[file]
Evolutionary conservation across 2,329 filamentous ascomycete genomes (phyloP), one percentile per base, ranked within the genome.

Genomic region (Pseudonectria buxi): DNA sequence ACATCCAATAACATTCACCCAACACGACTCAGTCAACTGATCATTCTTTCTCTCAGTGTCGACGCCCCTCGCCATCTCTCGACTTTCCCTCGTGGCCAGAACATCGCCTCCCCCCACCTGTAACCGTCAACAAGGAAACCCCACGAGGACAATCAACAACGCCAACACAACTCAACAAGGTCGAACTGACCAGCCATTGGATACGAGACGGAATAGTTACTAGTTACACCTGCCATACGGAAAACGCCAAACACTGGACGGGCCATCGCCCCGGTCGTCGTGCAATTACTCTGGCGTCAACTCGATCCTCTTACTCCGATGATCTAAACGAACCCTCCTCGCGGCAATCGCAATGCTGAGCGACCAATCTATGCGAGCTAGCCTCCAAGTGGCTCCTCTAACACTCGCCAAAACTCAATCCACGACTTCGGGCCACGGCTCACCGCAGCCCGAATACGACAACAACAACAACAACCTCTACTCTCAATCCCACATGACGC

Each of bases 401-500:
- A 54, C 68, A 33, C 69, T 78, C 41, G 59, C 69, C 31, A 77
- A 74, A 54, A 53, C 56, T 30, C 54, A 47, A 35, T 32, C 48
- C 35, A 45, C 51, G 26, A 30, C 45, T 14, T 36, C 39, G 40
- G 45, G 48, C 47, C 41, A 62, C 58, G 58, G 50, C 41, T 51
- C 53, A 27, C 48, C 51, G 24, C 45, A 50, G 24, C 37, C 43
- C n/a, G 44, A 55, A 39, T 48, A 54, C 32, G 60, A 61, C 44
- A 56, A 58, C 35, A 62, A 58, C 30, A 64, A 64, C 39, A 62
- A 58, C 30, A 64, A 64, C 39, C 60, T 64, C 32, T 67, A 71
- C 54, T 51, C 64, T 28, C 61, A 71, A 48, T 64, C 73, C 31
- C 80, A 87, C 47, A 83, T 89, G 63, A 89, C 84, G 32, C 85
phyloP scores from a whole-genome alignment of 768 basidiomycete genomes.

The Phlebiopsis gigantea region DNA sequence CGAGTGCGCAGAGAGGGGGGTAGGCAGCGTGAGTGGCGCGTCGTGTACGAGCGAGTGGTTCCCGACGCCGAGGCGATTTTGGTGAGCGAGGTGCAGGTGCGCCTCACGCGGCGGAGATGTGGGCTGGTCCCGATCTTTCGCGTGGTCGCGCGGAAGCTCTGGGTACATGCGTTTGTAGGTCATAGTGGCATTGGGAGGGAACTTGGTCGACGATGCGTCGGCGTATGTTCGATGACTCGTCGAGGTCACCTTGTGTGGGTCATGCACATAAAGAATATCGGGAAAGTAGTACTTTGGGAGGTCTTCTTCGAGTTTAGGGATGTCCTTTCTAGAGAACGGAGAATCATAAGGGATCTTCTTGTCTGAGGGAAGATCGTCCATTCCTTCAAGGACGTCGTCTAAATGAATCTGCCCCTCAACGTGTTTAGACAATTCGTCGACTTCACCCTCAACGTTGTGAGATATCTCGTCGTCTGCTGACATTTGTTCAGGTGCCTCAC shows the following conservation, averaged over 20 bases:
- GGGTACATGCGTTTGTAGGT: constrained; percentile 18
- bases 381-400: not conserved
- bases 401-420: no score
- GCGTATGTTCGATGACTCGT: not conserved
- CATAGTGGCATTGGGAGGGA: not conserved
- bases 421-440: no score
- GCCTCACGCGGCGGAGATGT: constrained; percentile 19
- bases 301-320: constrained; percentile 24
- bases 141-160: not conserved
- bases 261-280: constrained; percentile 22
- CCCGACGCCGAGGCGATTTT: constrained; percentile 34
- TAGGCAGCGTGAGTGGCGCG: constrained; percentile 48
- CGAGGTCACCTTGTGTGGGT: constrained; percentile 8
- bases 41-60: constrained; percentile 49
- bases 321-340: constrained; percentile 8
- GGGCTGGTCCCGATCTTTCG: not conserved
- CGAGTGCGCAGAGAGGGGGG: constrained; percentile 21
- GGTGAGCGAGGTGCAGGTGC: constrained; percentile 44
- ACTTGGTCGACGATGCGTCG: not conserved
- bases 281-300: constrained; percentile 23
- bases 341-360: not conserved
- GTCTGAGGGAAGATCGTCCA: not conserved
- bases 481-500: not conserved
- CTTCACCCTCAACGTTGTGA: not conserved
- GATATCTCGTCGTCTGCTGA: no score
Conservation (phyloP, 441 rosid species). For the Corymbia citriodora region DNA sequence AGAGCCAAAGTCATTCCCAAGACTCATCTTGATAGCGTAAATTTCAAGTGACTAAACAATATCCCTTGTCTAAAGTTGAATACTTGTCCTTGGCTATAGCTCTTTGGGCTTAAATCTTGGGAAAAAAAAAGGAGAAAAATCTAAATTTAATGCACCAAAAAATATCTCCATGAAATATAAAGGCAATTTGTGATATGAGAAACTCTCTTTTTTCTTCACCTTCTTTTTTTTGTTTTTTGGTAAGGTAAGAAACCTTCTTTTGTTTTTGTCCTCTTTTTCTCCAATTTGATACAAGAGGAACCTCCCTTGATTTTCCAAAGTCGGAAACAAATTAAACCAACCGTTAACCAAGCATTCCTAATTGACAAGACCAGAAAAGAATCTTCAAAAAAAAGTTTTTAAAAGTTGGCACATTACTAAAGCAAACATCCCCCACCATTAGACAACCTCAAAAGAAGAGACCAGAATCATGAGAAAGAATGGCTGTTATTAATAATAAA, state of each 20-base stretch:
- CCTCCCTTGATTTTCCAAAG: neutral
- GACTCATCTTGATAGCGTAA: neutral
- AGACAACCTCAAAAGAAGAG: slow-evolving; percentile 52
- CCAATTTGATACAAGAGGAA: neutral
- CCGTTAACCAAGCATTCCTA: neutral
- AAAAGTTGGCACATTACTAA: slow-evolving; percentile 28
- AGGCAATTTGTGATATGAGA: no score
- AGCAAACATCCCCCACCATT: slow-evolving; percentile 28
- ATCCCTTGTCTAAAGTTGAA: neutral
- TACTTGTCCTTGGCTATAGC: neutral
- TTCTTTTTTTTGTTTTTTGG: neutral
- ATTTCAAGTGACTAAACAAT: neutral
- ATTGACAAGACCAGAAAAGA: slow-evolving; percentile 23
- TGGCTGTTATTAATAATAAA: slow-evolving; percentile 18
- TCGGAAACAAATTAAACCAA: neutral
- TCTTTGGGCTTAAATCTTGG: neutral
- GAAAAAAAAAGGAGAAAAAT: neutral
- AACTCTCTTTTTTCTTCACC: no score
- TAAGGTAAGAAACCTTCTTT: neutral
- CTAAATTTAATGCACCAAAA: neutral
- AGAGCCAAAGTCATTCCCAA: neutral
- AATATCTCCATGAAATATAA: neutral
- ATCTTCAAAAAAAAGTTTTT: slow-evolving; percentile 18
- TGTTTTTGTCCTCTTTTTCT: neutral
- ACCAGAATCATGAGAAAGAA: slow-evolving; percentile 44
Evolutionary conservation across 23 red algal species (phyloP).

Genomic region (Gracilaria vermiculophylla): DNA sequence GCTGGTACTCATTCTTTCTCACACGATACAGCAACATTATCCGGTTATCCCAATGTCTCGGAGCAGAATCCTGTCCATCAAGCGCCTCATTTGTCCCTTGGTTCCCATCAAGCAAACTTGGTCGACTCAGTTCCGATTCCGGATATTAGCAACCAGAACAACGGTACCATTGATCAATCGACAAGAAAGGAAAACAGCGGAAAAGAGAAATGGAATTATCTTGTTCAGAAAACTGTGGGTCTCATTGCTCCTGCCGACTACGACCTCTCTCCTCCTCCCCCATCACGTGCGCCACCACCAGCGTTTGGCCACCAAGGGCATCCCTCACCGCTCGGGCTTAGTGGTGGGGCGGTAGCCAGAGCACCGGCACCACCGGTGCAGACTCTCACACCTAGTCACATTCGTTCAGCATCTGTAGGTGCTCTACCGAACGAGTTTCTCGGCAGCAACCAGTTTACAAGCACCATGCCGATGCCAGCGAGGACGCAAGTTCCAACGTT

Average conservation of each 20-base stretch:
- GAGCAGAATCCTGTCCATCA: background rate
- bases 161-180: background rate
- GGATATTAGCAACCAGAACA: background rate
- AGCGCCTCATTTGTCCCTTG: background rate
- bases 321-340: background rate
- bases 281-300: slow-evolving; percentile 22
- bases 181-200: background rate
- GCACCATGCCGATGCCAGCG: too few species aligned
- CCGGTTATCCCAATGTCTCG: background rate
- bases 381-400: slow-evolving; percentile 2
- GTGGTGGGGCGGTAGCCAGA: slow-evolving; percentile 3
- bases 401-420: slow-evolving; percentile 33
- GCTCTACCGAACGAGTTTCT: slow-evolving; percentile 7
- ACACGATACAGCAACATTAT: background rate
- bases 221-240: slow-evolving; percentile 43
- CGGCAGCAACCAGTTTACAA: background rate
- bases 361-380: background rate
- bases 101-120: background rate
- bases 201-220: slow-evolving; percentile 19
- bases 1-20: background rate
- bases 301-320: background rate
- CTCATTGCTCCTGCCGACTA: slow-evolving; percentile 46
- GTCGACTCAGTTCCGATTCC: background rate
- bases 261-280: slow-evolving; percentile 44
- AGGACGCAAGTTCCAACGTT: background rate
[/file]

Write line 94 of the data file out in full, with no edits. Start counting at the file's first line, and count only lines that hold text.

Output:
- AGGACGCAAGTTCCAACGTT: background rate